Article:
I’m starting to wonder if Christians can be happy about anything. Ever.
Take for instance this week’s launch of the Mark Burnett and Roma Downey produced docudrama, “The Bible.” I was expecting typical, cheesy, low-budget cable production, but was quickly invigorated by the visually stunning opening sequence. In the first three-minutes I was sold on the worth of the mini-series.
But reading Christian blogs this week I’ve noticed that more than a few fellow Christians have been outright negative in their reviews. While many people enjoyed the opening salvo of “The Bible,” a lot of Christian viewers, were, well…ticked.
Why? Because they’re Christians.
We now live in a Christian sub-culture which refuses to be happy about virtually anything. I know this from personal experience. Like I’ve said, I was a kindergarten legalist and lived much of my life being reflexively against…well, everything. I get it. I know how to be small and narrow and grudging. But I’d hoped we’d know better by now?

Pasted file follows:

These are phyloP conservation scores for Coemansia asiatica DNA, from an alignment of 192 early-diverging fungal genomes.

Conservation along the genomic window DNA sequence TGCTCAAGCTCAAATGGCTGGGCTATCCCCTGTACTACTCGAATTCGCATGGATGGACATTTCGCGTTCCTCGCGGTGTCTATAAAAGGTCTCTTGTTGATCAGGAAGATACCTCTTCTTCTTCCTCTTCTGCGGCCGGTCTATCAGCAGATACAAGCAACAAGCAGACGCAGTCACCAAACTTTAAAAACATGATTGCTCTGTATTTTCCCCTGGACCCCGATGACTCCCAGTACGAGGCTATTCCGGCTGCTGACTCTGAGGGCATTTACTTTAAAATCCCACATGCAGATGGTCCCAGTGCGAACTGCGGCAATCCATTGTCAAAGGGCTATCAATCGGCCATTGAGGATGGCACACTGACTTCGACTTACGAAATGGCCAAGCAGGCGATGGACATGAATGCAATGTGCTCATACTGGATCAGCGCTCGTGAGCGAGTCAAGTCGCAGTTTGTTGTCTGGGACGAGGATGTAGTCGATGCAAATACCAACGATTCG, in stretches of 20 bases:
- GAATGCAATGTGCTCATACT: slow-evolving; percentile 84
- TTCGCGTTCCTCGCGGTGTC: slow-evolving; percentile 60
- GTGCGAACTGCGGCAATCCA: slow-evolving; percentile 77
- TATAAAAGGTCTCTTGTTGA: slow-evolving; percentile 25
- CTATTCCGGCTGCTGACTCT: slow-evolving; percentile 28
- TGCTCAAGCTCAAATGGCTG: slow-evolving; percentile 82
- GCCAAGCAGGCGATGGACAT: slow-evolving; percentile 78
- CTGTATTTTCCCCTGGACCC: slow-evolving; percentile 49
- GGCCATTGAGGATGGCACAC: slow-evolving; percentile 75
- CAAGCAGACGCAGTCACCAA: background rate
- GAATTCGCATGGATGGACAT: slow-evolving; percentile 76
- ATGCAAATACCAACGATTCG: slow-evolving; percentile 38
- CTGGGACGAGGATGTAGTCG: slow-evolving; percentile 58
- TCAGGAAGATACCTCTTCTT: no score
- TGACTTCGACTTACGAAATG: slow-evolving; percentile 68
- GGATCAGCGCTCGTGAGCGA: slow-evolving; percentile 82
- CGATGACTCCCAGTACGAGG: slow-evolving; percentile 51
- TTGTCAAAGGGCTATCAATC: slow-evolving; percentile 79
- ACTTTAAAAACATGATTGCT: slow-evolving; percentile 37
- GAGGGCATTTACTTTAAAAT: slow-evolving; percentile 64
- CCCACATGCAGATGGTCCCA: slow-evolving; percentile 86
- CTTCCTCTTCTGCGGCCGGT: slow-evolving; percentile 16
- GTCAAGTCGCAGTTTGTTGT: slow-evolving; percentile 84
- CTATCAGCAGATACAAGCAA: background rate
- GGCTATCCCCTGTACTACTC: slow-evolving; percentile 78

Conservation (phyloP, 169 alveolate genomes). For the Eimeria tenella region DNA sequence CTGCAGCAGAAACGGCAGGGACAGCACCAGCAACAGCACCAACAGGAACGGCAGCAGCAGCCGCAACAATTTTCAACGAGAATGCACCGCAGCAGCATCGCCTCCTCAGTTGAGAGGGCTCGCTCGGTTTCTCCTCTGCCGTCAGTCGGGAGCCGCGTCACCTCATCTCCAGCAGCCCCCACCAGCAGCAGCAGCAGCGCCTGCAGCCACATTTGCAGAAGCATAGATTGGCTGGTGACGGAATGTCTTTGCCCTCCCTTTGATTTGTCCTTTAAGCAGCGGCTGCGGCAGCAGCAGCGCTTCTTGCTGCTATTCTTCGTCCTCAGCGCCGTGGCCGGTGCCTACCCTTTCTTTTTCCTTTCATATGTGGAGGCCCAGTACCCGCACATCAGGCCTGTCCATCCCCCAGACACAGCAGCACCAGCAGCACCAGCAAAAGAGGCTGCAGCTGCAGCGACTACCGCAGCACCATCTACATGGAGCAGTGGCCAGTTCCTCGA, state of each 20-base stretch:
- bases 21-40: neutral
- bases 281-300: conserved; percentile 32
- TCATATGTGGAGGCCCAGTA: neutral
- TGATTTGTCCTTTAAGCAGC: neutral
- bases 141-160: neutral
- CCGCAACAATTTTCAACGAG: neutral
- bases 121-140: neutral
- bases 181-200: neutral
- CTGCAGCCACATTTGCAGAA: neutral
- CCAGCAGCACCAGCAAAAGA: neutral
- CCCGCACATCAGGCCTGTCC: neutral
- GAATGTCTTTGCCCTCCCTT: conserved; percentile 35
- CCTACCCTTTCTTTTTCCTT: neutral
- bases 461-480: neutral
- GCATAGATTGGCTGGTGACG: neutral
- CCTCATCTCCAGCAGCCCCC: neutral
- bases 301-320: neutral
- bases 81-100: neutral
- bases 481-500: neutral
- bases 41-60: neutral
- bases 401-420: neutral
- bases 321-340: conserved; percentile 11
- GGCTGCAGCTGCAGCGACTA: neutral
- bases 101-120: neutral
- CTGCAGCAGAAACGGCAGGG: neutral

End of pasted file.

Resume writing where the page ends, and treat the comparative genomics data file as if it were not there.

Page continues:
A Familiar Story
Remember last year when some uptight, control-freaks denounced the movie, “The Blindside” and pressured Lifeway Christian Stores to remove the movie from its shelves? When it was released, Hollywood rejected “The Blindside” as a feckless, pro-Christian tome. After all, it showed a Christian family, behaving in Christlike ways, and living as an example of the doctrine of adoption. Apparently, that was too much for some Christians to handle because the movie also involved “explicit profanity” and “racial slurs.” With too much time and too little sense, some sententious blowhards worked effectively to pressure Lifeway to stop selling the movie. I’m not sure where it is, but evidently, these folks live in a place where Christians never encounter profanity and racial slurs. Another part of the Christian Reality Distortion Field, I suspect.
Here we have a wonderfully made movie, an Oscar winning Lead Actress, and a story that not only reflects Christian values but an actual doctrine of scripture and Christians go get all agitated.
Why? Because some of us refuse to be happy about anything.
Back to The Bible Miniseries